# [SI-LIST] Re: Slide Rules. (Was Re: We ought to address mutual SI-EMI issues in this forum)

• From: "Ken Cantrell" <Ken.Cantrell@xxxxxxxxxxx>
• To: "Michael Smith" <michael@xxxxxxxxxx>, <kimgh@xxxxxxxxx>
• Date: Fri, 13 Sep 2002 12:02:55 -0600

```All - especially Roy,
I said that tounge-in-cheek just to have a little fun.  I'm as old? as the
rest of you geezers, and even have the circular slide rule mentioned below.
My wife's father gave it to me.  If you've never seen one, they are really
cool.   I actually used it in class for a week or so(with an HP backup for
tests)when I was in college.  You can imagine the interest it engendered.
I especially enjoyed Kim H.'s response.
Ken

-----Original Message-----
From: Michael Smith [mailto:michael@xxxxxxxxxx]
Sent: Friday, September 13, 2002 10:37 AM
To: kimgh@xxxxxxxxx; Ken.Cantrell@xxxxxxxxxxx
si-list@xxxxxxxxxxxxx
Subject: RE: [SI-LIST] Slide Rules. (Was Re: We ought to address mutual
SI-EMI issues in this forum)

To keep the fun slide rule thread going...

The mystery of the slide rule was based on the fact that if Z = X * Y
then log Z = log X + log Y.  Therefore if you had a two log scales which
could slide against one another, you could measure the addition of the
logarithms of two numbers and the result would be proportional to the
logarithm of the multiplication of the original two numbers.  Other math
functions like division could be derived using logarithms in a similar
way.  If you match the lengths of the two logarithms being added to the
required resultant logarithm then you have performed a square root....

Slide rules in a rotating circular scale form are still used today by
student pilots.  They are used to quickly perform speed/time/distance as
well as fuel calculations in the cockpit during cross country flights.
These "flight computers" are guaranteed never to run out of batteries
and they never have signal integrity issues in any weather conditions.

And now back to our regularly scheduled signal integrity issues.

Cheers,

Michael Smith
Hardware Engineer
iZ Technology Corp.

-----Original Message-----
From: si-list-bounce@xxxxxxxxxxxxx [mailto:si-list-bounce@xxxxxxxxxxxxx]
On Behalf Of Kim Helliwell
Sent: Friday, September 13, 2002 8:47 AM
To: Ken.Cantrell@xxxxxxxxxxx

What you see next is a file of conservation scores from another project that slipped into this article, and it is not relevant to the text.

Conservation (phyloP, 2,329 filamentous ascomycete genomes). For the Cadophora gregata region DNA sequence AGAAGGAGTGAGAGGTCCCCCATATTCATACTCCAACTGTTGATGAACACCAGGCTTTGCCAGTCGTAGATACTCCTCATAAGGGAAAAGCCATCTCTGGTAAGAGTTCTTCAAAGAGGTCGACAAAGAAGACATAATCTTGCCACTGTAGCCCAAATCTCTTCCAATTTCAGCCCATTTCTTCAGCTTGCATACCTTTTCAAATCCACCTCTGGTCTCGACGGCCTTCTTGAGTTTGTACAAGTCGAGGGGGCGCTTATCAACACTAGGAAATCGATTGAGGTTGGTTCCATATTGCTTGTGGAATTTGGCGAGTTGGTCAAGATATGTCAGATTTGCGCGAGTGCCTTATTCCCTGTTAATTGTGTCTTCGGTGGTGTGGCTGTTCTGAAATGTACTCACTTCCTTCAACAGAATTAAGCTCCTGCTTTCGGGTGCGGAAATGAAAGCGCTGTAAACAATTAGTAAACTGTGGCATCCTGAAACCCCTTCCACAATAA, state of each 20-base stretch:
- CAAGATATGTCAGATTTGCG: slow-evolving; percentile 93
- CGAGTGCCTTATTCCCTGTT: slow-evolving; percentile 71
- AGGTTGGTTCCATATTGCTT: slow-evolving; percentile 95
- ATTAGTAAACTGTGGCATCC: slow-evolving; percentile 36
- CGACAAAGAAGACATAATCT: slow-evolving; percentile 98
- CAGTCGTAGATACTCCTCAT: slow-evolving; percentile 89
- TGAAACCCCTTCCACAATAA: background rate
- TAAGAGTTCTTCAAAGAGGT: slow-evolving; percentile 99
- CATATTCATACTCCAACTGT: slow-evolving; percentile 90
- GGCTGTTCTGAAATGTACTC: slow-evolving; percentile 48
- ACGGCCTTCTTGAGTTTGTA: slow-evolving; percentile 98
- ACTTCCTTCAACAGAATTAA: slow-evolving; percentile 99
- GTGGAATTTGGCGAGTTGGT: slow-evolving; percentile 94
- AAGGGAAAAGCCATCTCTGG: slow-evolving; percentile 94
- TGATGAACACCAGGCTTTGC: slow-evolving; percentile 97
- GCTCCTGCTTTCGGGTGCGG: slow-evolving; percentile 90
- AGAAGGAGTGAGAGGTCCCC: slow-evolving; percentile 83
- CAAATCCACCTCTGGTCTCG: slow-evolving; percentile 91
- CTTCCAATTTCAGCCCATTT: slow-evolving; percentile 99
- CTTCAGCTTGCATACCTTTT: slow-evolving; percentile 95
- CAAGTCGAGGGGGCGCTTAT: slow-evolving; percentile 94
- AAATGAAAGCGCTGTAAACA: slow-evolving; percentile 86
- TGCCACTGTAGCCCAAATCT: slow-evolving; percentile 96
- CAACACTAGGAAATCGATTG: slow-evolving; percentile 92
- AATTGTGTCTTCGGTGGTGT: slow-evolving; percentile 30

si-list@xxxxxxxxxxxxx
Subject: [SI-LIST] Slide Rules. (Was Re: We ought to address mutual
SI-EMI issues in this forum)

On Friday, September 13, 2002, at 07:08  AM, Ken Cantrell wrote:

>
> Roy,
> Excellent summary and opinion, I'm sure all agree.  I've got just one
> question:
> what is a slide rule?

Hmmmm, how old are you, sonny?

A slide rule was an archaic device, made of bamboo,
plastic, glass, and metal. It's what passed for a calculator
in my college days. Geeks (then known as "eggheads") of my
day wore them on their belts, much as they later
wore their calculator holsters.

Slide rules could not do addition; that was presumed
to be something a human could still do in those days.
But they could multiply, divide, take logs, do square and cube
roots, calculate trig functions and exponentials, etc.

Calculations were done by manipulating a center slide,
lining up marks ruled on the slide with marks on the
stationary portion; then lining up a transparent cursor
with a ruled line over other marks to read off the
results of a calculation. How the slide rule enabled
one to make such calculations is still something of a
mystery; results were seldom very accurate. Depending
on where on the scale your calculation was located,
you could achieve accuracies only of just over 2 decimal
places to (nearly) four places. But often the last place
was mostly a matter of squinting and guesswork.

Slide rules required no batteries or other "power"
source, other than the hands required to push the
slide and cursor around. There were no buttons
or displays required. In fact, it seems incomprehensible
that such a thing could ever have existed, let alone
been used for hundreds of years.

Today, sightings of slide rules are rare. They might
be found in museums, in the ruins of old aerospace
buildings, or forgotten at the bottom of a grizzled
old engineer's drawer.  Slide rules once ruled, but
have been supplanted by battery powered electronic
on....

Big :-), just in case!

>
> Ken

Kim Helliwell
Apple Computer
kimgh@xxxxxxxxx
408 974 9936

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